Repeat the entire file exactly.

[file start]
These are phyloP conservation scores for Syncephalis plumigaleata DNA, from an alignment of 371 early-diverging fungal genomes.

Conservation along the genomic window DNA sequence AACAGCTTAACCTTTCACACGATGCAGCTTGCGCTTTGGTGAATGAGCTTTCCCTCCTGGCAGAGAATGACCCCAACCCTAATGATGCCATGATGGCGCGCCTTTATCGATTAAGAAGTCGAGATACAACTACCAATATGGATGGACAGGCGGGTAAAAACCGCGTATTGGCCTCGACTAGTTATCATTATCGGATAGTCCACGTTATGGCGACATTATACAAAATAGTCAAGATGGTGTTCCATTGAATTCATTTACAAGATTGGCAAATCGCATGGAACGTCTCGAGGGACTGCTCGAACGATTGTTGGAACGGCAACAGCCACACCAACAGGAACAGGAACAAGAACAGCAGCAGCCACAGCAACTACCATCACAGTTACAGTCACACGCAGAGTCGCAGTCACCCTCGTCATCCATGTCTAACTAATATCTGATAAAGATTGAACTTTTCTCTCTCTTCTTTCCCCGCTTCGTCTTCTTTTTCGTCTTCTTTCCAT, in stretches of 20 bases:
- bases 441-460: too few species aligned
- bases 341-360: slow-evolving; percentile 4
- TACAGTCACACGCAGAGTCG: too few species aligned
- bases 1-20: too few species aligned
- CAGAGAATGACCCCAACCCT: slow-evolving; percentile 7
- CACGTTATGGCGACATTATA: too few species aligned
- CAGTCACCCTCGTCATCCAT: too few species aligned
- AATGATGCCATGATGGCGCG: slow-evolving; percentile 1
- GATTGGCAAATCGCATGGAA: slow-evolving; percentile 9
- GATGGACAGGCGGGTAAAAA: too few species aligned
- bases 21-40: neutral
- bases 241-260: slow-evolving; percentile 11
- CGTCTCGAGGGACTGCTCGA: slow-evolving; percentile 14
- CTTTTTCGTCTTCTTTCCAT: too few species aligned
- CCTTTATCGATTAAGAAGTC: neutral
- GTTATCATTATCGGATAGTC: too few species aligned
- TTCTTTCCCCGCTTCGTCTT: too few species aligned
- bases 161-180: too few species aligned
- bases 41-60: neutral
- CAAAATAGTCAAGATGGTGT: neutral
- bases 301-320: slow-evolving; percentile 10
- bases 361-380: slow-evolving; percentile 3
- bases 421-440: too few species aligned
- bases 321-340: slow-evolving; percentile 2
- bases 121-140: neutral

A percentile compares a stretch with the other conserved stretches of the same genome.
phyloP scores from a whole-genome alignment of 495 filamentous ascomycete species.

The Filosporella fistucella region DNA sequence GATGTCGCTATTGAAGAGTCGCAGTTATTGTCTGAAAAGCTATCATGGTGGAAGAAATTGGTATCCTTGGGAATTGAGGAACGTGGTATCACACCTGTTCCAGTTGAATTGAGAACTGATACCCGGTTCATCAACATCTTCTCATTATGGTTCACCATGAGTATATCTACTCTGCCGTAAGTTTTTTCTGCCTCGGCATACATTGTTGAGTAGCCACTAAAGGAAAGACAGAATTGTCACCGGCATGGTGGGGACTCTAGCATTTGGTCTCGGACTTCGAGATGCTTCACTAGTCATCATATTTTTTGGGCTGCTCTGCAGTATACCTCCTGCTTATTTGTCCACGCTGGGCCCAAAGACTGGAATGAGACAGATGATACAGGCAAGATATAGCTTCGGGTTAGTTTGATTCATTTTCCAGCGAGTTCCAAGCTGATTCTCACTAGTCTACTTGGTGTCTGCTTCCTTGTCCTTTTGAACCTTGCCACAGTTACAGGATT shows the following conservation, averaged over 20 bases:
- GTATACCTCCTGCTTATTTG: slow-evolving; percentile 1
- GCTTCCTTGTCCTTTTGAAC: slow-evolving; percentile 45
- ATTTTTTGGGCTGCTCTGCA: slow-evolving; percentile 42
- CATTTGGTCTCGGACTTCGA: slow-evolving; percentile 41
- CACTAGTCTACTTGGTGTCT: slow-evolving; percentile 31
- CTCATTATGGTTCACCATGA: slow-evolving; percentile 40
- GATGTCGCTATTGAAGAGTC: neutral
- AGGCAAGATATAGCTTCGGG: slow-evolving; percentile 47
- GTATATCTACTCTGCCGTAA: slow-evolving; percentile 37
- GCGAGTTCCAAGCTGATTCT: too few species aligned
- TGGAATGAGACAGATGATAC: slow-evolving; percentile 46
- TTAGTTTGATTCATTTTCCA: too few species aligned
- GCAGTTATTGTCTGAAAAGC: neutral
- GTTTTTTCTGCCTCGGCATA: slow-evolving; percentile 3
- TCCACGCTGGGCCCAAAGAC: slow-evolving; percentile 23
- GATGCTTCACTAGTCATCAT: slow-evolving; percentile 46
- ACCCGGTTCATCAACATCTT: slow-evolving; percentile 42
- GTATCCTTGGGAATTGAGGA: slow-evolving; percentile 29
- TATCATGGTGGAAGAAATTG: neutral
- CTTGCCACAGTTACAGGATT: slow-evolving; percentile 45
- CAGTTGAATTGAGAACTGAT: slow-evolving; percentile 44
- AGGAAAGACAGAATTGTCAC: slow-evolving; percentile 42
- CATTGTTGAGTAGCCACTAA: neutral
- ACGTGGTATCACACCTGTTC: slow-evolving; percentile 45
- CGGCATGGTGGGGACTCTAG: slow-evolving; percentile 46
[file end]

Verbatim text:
These are phyloP conservation scores for Syncephalis plumigaleata DNA, from an alignment of 371 early-diverging fungal genomes.

Conservation along the genomic window DNA sequence AACAGCTTAACCTTTCACACGATGCAGCTTGCGCTTTGGTGAATGAGCTTTCCCTCCTGGCAGAGAATGACCCCAACCCTAATGATGCCATGATGGCGCGCCTTTATCGATTAAGAAGTCGAGATACAACTACCAATATGGATGGACAGGCGGGTAAAAACCGCGTATTGGCCTCGACTAGTTATCATTATCGGATAGTCCACGTTATGGCGACATTATACAAAATAGTCAAGATGGTGTTCCATTGAATTCATTTACAAGATTGGCAAATCGCATGGAACGTCTCGAGGGACTGCTCGAACGATTGTTGGAACGGCAACAGCCACACCAACAGGAACAGGAACAAGAACAGCAGCAGCCACAGCAACTACCATCACAGTTACAGTCACACGCAGAGTCGCAGTCACCCTCGTCATCCATGTCTAACTAATATCTGATAAAGATTGAACTTTTCTCTCTCTTCTTTCCCCGCTTCGTCTTCTTTTTCGTCTTCTTTCCAT, in stretches of 20 bases:
- bases 441-460: too few species aligned
- bases 341-360: slow-evolving; percentile 4
- TACAGTCACACGCAGAGTCG: too few species aligned
- bases 1-20: too few species aligned
- CAGAGAATGACCCCAACCCT: slow-evolving; percentile 7
- CACGTTATGGCGACATTATA: too few species aligned
- CAGTCACCCTCGTCATCCAT: too few species aligned
- AATGATGCCATGATGGCGCG: slow-evolving; percentile 1
- GATTGGCAAATCGCATGGAA: slow-evolving; percentile 9
- GATGGACAGGCGGGTAAAAA: too few species aligned
- bases 21-40: neutral
- bases 241-260: slow-evolving; percentile 11
- CGTCTCGAGGGACTGCTCGA: slow-evolving; percentile 14
- CTTTTTCGTCTTCTTTCCAT: too few species aligned
- CCTTTATCGATTAAGAAGTC: neutral
- GTTATCATTATCGGATAGTC: too few species aligned
- TTCTTTCCCCGCTTCGTCTT: too few species aligned
- bases 161-180: too few species aligned
- bases 41-60: neutral
- CAAAATAGTCAAGATGGTGT: neutral
- bases 301-320: slow-evolving; percentile 10
- bases 361-380: slow-evolving; percentile 3
- bases 421-440: too few species aligned
- bases 321-340: slow-evolving; percentile 2
- bases 121-140: neutral

A percentile compares a stretch with the other conserved stretches of the same genome.
phyloP scores from a whole-genome alignment of 495 filamentous ascomycete species.

The Filosporella fistucella region DNA sequence GATGTCGCTATTGAAGAGTCGCAGTTATTGTCTGAAAAGCTATCATGGTGGAAGAAATTGGTATCCTTGGGAATTGAGGAACGTGGTATCACACCTGTTCCAGTTGAATTGAGAACTGATACCCGGTTCATCAACATCTTCTCATTATGGTTCACCATGAGTATATCTACTCTGCCGTAAGTTTTTTCTGCCTCGGCATACATTGTTGAGTAGCCACTAAAGGAAAGACAGAATTGTCACCGGCATGGTGGGGACTCTAGCATTTGGTCTCGGACTTCGAGATGCTTCACTAGTCATCATATTTTTTGGGCTGCTCTGCAGTATACCTCCTGCTTATTTGTCCACGCTGGGCCCAAAGACTGGAATGAGACAGATGATACAGGCAAGATATAGCTTCGGGTTAGTTTGATTCATTTTCCAGCGAGTTCCAAGCTGATTCTCACTAGTCTACTTGGTGTCTGCTTCCTTGTCCTTTTGAACCTTGCCACAGTTACAGGATT shows the following conservation, averaged over 20 bases:
- GTATACCTCCTGCTTATTTG: slow-evolving; percentile 1
- GCTTCCTTGTCCTTTTGAAC: slow-evolving; percentile 45
- ATTTTTTGGGCTGCTCTGCA: slow-evolving; percentile 42
- CATTTGGTCTCGGACTTCGA: slow-evolving; percentile 41
- CACTAGTCTACTTGGTGTCT: slow-evolving; percentile 31
- CTCATTATGGTTCACCATGA: slow-evolving; percentile 40
- GATGTCGCTATTGAAGAGTC: neutral
- AGGCAAGATATAGCTTCGGG: slow-evolving; percentile 47
- GTATATCTACTCTGCCGTAA: slow-evolving; percentile 37
- GCGAGTTCCAAGCTGATTCT: too few species aligned
- TGGAATGAGACAGATGATAC: slow-evolving; percentile 46
- TTAGTTTGATTCATTTTCCA: too few species aligned
- GCAGTTATTGTCTGAAAAGC: neutral
- GTTTTTTCTGCCTCGGCATA: slow-evolving; percentile 3
- TCCACGCTGGGCCCAAAGAC: slow-evolving; percentile 23
- GATGCTTCACTAGTCATCAT: slow-evolving; percentile 46
- ACCCGGTTCATCAACATCTT: slow-evolving; percentile 42
- GTATCCTTGGGAATTGAGGA: slow-evolving; percentile 29
- TATCATGGTGGAAGAAATTG: neutral
- CTTGCCACAGTTACAGGATT: slow-evolving; percentile 45
- CAGTTGAATTGAGAACTGAT: slow-evolving; percentile 44
- AGGAAAGACAGAATTGTCAC: slow-evolving; percentile 42
- CATTGTTGAGTAGCCACTAA: neutral
- ACGTGGTATCACACCTGTTC: slow-evolving; percentile 45
- CGGCATGGTGGGGACTCTAG: slow-evolving; percentile 46